PITTSBURGH (KDKA) -- The Islamic Center of Pittsburgh transferred the remaining $85,000 worth of donations Wednesday afternoon to the Jewish Federation of Greater Pittsburgh to support the victims' families, survivors and first responders of the Tree of Life Synagogue shooting in Squirrel Hill.
A quick scroll through Twitter, using #Pittsburgh, early Wednesday revealed some social media users were questioning where the money raised by the Muslim community was going. Several articles and posts used headlines such as "Muslim group that raised money for Pittsburgh synagogue kept almost all of the money."
KDKA went directly to Wasi Mohamed, the Islamic Center of Pittsburgh's executive director, who called the trending stories "fake news."
"Since the first day, we've been getting comments and people saying that there's no chance the Muslim community would actually care about the Jewish community, and we're just using this to steal the money," said Mohamed. "And [to] people sharing them, it's not true and it's fake news and it brings us apart."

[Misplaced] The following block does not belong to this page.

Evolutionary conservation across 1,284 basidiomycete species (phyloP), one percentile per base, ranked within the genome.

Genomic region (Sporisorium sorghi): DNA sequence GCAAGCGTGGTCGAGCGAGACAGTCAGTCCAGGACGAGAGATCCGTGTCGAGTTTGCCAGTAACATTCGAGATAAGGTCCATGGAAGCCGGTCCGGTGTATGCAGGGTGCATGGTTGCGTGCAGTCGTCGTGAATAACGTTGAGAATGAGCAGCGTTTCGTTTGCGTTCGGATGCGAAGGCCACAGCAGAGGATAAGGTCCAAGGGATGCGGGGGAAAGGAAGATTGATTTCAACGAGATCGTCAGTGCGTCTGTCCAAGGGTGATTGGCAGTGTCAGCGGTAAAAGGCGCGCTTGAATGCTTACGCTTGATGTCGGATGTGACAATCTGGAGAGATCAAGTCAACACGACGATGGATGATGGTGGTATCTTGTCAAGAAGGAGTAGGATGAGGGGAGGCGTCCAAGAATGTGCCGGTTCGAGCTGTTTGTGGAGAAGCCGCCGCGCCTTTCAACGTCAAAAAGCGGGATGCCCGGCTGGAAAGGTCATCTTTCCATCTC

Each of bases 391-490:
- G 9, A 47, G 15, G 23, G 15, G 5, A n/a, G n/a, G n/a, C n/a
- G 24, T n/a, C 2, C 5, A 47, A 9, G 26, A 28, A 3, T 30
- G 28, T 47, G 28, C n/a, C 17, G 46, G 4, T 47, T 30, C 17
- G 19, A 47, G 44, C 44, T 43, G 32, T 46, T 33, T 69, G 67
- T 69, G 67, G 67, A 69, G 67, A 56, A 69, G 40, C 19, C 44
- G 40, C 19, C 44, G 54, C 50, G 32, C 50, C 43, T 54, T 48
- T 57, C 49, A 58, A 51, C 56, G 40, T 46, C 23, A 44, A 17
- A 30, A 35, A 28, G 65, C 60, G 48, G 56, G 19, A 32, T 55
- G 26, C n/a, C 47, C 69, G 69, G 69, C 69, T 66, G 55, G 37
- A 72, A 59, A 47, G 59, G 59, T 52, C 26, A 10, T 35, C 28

One Twitter user, with 19,000 followers, posted: "They raised $400,000 for the Tree of Life in Pittsburgh, but only $10,000 got to them."
Mohamed said all of these claims are false, and the Jewish Federation of Greater Pittsburgh is backing him up.
"We know the money, 100 percent of the money, is going to go to the Jewish community. The rumors that are being spread, frankly, as far as I'm aware, are coming from outside of Pittsburgh," said Joshua Sayles, of the Jewish Federation of Pittsburgh.
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Sayles said he talks with Mohamed almost daily about the donations. The two even signed a receipt, posted on the public fundraising website, that shows the total raised as nearly $239,000, with $155,000 directly covering initial expense.
Sayles and Mohamed said the remaining money was transferred on Wednesday afternoon.
"We can give it today. We're going to give it today actually. We just got guidance today about where the money should go, and its going to be deposited now," said Mohamed on Wednesday morning.
The remaining nearly $85,000 will go to the "Victims of Terror Fund" for psychological services and support for families and first responders.
"Anyone who knows the Jewish and Muslim communities in Pittsburgh knows that we work very closely together, not only because we are Jews and Muslims, but because we are Pittsburgers," said Sayles.
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